The myth of 'closed' countries...04 Mar 2017
In the missions world, we hear lots about certain countries being “closed” to the spread of the gospel. This can be extremely misleading.
When they say a country is “closed,” what they mean that you can’t apply for a visa to stay and be a “missionary.” Or it means that you can’t buy a building and start a foreign-led, foreign-funded church plant. (Which is probably not a good idea anyways…) But there are many other ways that you can go there and live for the gospel.
Many say that since these countries are “closed,” the only other alternative is to go there and set up a business, get a full time job, or to stay out and fund local workers. This often isn’t true either.
You can get into many ‘closed’ and unreached countries as a language student, for instance. Or, in some cases, you can simply get a long-term residence permit. You can work part-time teaching English. There are a lot of different options if you’re willing to throw yourself out there and be creative. You can spend years learning the language, and then spend almost all your time getting out there, drinking tea and sharing the gospel. I know, because I and many of my friends have done it.
You can meet people, share the gospel, make disciples of a few that believe, and Christ can build his church.
It’s misleading to say that these last few unreached countries can only be accessed by working professionals, doctors, and businessmen. I’ve spent years in these places with almost no qualifications. I knew another guy who worked for years in these regions, and he was a high-school dropout! (I’m not suggesting you do that, by the way…)
So, why aren’t people getting to these millions of unreached people in the darkest places?
Most of the time it’s not becasue we’re not educated, enough, not skilled enough, and not professional enough. I think most of the time it’s because we’re not dead enough.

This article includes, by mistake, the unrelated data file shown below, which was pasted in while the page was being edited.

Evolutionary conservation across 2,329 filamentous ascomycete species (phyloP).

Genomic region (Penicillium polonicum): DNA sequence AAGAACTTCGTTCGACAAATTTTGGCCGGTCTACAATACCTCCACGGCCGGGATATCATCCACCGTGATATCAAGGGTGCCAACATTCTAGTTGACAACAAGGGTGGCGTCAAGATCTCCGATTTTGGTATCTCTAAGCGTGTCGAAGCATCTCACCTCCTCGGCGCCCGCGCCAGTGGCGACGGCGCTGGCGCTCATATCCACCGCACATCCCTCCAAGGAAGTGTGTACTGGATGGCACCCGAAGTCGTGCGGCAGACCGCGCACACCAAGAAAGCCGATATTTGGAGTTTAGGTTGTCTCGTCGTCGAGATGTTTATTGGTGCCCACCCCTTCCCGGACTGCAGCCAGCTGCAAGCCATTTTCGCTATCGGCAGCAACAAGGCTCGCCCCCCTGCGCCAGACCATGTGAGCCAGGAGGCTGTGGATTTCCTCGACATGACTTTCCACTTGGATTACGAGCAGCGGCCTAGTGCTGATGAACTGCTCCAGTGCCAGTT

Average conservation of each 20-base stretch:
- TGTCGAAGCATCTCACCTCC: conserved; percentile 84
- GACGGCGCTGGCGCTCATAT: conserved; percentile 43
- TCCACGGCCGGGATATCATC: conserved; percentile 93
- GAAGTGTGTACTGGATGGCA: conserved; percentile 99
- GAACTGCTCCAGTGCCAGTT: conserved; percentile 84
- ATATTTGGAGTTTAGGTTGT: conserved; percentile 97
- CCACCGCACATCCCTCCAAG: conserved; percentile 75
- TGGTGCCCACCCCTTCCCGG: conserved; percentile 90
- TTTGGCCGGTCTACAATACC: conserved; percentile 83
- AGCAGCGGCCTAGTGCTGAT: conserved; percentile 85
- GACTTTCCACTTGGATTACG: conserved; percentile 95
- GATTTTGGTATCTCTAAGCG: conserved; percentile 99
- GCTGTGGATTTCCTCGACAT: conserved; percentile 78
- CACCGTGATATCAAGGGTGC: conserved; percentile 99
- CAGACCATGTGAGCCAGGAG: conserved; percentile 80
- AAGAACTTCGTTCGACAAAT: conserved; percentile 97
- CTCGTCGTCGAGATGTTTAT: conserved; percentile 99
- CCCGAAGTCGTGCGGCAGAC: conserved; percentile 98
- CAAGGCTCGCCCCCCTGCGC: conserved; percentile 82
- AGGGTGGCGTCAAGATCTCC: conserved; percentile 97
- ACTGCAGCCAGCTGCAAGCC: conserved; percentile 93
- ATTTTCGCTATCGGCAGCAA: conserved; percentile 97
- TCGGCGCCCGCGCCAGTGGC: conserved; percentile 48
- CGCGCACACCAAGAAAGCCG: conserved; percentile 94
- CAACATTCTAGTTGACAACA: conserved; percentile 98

In most cases people are not being held back from these places not becasue they don’t have the right profession or career. They’re being held back because they won’t let go of their profession or career. We need more people who crucified their skills and plans and said, “Ok, I’m done. All I know is I need to tell people about Jesus.” And then we can work from there…
It’s not that we need to be smarter, braver, more well-equipped, and more strategic. We need to be deader, smaller, and more surrendered.
There’s a huge push these days to get lots of education and professional skills so we can get into these “closed” places. But from what I’ve seen, this often ends up being counter-productive because people get stuck pursuing these long careers instead of giving up their dreams and diving into the open doors. Or, when they get on the field they can face the danger of becoming consumed with making their career work overseas.
It’s easy to over-estimate our need for qualifications or education to move into an live in these ‘closed’ courntries. I know I’ve done it. When we move in with faith, we are often surprised how little we need the credentials we thought were so essential. This is especially true when it comes to relating to the people on the ground. We don’t necessarily need some great profession, business, or service to be able to relate to people in these unreached places. We just need humility and love. We just need time to sit with them. The people in these parts are far more friendly and open than you can imagine.
I know I have made a lot of gross generalizations here. There are a select few countries that are really tough to get into, and I’m not saying that we never need any skills or qualifications to get into these places. What I am saying is that the need for these qualifications is often highly exaggerated.
The door is open much wider than we think. But there are few people willing to get rid of their camels and crawl through the needle’s eye.